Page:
Anthony Weiner’s quixotic mayoral candidacy is clearly a bid for redemption, and just as clearly a way to sate his epic, boundless need to be noticed.
But it wasn’t until I went to the Bronx for a candidates’ forum last week that I realized another function the campaign serves for him. It’s his cardio.
While the nine other contenders at a long conference table did what you’d expect and remained seated as they answered questions, Weiner alone shot to his feet whenever it was his turn to speak, an overeager suitor, an overbearing narcissist.
He’d sink back into his chair when his allotted 60 seconds ran out, then rise anew when it was once again Weiner Time. Up, down, up, down: He was part jack-in-the-box, part aerobics instructor and all about Anthony.
When it wasn’t Weiner Time, he made no pretense of caring about or even listening to what his rivals had to say. He’d bury his nose in the papers before him. He’d riffle through them. This despite several news items that had slammed him for similar behavior at a previous forum. For Weiner, rudeness isn’t an oversight. It’s a coat of arms.
He’s a sad spectacle, but that may also make him the perfect mascot for the unfolding mayoral race, which so far doesn’t reflect the greatness of the city whose stewardship is up for grabs. This contest feels crass. It feels small.
And it feels all the smaller because of the constant reminders of just how large a figure the departing mayor, Michael Bloomberg, both is and insists on being. He’s just brought us bikes. He’s determined to bring us composting. He means to vanquish smoking, he means to vanquish obesity and he’s intent on protecting us from the ever stormier seas, after which he means to vanquish global warming itself.
Say what you will about him, he’s a leader of formidable resolve and considerable boldness. And New York of all places needs that kind of swagger, those shades of grandiosity. Can any of his would-be successors provide them? Among many city denizens I know, I sense a justifiable worry, and sometimes an outright angst.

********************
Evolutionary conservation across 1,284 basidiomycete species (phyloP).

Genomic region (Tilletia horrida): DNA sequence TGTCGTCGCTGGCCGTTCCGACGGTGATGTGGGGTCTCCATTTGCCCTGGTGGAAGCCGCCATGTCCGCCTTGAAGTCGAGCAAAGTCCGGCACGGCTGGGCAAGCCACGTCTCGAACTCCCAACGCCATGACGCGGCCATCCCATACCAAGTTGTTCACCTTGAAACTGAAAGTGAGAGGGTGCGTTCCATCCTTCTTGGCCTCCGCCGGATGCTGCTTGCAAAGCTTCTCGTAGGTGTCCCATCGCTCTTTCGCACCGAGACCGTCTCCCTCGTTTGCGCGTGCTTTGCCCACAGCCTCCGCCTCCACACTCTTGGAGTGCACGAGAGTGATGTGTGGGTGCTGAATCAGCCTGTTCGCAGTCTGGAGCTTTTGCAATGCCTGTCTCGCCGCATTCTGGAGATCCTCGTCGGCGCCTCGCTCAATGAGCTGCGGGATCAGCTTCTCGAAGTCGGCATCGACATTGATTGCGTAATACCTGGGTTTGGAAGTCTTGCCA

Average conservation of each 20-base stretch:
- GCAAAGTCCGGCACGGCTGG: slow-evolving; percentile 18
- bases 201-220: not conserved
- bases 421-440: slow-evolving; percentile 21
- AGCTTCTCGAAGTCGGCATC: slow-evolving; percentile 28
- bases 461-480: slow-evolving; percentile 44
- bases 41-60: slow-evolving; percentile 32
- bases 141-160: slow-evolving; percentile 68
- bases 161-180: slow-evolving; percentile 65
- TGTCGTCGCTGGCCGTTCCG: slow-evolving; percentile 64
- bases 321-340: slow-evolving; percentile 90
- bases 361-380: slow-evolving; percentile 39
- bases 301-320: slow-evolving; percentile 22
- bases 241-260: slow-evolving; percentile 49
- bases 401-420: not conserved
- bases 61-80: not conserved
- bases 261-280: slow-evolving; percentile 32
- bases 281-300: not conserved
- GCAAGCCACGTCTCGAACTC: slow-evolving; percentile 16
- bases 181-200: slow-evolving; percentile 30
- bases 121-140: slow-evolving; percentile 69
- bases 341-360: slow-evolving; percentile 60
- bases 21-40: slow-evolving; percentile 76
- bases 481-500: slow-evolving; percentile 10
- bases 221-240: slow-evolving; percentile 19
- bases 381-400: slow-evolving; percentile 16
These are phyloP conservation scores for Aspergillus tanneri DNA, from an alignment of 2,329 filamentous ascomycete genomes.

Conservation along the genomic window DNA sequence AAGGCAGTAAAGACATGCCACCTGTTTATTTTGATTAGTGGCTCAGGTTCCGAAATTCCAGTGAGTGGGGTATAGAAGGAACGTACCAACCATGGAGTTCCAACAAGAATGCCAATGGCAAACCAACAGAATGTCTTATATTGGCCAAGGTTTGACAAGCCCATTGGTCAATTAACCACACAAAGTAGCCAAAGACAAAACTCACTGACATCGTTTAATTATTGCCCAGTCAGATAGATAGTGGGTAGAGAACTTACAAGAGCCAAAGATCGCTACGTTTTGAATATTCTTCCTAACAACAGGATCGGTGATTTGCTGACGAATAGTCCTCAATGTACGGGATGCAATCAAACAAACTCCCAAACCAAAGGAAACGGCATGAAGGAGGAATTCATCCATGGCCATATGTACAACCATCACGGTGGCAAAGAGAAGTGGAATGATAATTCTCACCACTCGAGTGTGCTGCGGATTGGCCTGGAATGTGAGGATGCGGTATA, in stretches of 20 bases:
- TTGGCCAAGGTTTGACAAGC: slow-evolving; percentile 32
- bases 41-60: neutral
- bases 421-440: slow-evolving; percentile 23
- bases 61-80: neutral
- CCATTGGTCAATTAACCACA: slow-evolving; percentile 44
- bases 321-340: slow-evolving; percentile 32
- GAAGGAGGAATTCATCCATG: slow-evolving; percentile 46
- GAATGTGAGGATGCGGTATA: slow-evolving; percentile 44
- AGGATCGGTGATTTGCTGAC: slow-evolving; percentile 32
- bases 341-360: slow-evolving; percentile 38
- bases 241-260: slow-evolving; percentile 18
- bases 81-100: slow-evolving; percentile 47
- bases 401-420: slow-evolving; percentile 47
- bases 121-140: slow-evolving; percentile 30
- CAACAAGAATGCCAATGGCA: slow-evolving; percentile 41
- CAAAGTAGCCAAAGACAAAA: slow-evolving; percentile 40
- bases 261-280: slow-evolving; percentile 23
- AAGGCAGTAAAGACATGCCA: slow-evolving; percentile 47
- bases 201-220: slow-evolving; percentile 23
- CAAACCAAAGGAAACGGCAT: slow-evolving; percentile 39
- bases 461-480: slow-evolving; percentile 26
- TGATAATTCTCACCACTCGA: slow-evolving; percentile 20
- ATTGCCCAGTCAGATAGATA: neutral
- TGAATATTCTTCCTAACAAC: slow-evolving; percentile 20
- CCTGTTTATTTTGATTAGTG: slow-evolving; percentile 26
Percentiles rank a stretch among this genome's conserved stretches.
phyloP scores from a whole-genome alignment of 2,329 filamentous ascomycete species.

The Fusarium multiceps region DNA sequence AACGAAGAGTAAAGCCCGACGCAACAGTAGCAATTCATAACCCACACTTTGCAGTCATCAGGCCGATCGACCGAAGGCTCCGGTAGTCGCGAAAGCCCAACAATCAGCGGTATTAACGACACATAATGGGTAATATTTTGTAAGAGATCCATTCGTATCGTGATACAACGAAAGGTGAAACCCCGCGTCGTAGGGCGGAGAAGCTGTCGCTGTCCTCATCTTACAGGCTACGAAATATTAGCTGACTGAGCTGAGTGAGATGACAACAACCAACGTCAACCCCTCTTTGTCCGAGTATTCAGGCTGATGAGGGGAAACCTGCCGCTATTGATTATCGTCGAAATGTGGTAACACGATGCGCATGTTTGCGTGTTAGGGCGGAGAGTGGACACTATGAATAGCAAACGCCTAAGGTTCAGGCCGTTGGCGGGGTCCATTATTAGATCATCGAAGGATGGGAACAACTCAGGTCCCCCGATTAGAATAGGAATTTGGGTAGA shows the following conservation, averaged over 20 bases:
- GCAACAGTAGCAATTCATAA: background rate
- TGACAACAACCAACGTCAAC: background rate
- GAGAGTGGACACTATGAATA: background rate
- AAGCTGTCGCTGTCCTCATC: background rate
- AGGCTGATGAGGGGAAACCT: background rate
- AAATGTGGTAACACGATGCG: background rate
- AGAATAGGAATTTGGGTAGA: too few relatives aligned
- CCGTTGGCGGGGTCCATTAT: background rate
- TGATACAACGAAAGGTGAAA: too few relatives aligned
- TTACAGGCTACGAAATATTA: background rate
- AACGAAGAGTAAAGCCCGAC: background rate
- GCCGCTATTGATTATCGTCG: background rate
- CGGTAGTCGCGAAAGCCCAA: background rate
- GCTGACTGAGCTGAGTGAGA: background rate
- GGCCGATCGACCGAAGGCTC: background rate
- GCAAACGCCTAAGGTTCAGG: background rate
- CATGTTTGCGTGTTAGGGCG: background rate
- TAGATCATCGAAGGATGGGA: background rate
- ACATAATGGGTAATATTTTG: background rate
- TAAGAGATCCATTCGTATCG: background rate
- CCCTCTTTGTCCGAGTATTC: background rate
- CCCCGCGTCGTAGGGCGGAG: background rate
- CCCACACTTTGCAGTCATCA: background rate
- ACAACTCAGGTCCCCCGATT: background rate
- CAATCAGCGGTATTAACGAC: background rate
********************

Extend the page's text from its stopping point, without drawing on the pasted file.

When they look at Christine Quinn, the front-runner for the Democratic nomination and the mayoralty itself, they see someone trying to thread so many needles she gets tangled in her own string.
She can’t run as an extension of Bloomberg, not in a Democratic primary. But she can’t run against his record, having played a key role in securing him a rule-busting third term.
As a woman, she often felt the need to emphasize her toughness. Then came Michael M. Grynbaum and David W. Chen’s remarkable story in The Times about her vicious temper and her frequent outbursts, so loud that her City Hall office had to be soundproofed. So she tacked in a softer, more vulnerable direction, drawing attention to the revelations of bulimia and alcoholism in a just-published memoir whose “sentimentality and self-deprecating girlishness might leaven her image as a brash virago,” Michelle Goldberg observed in The Daily Beast.
On Monday, however, the sentimentality and girlishness were gone as she gave a sharp-edged speech casting herself as a pol of proven dynamism in a field of pandering lightweights. It underscored yet another of the tricky calibrations in her Goldilocks campaign: what’s too liberal, what’s too moderate and what’s just right (and also credible coming from her, a longtime Bloomberg ally).
To some extent, the race for the Democratic nomination — which pits Quinn and Weiner against Bill de Blasio, the public advocate, and Bill Thompson, the 2009 nominee, among others — has been an anachronistic sequence of genuflections before the teachers’ union, black voters, Orthodox Jews, animal-rights advocates.
“It seems to me that this is a pre-1992, pre-Bill Clinton version of the Democratic Party, where the candidates dutifully troop before one narrow special-interest group after another and pledge fealty to whatever demands are in front of them,” Howard Wolfson, a longtime Democratic strategist who is now a deputy mayor, told me Monday.
Wolfson credited Quinn more than others for straying on occasion from that timid and tedious script.
The field’s lack of luster prompted Bloomberg last year to try to get Hillary Clinton to throw her pantsuit in the ring. And it has given rise to a belief among some political insiders and a few restless plutocrats that 2017 could be a ripe mayoral-election year for a political outsider interested in emulating Bloomberg’s ascent into office. By then, the theory goes, the winner of 2013 will have failed.
That’s a tad too cynical, although there’s no overstating the current excitement deficit, which is of course another reason Weiner joined this sorry circus. He detected an underwhelmed audience whose attention could be riveted, even if he had to play the clown.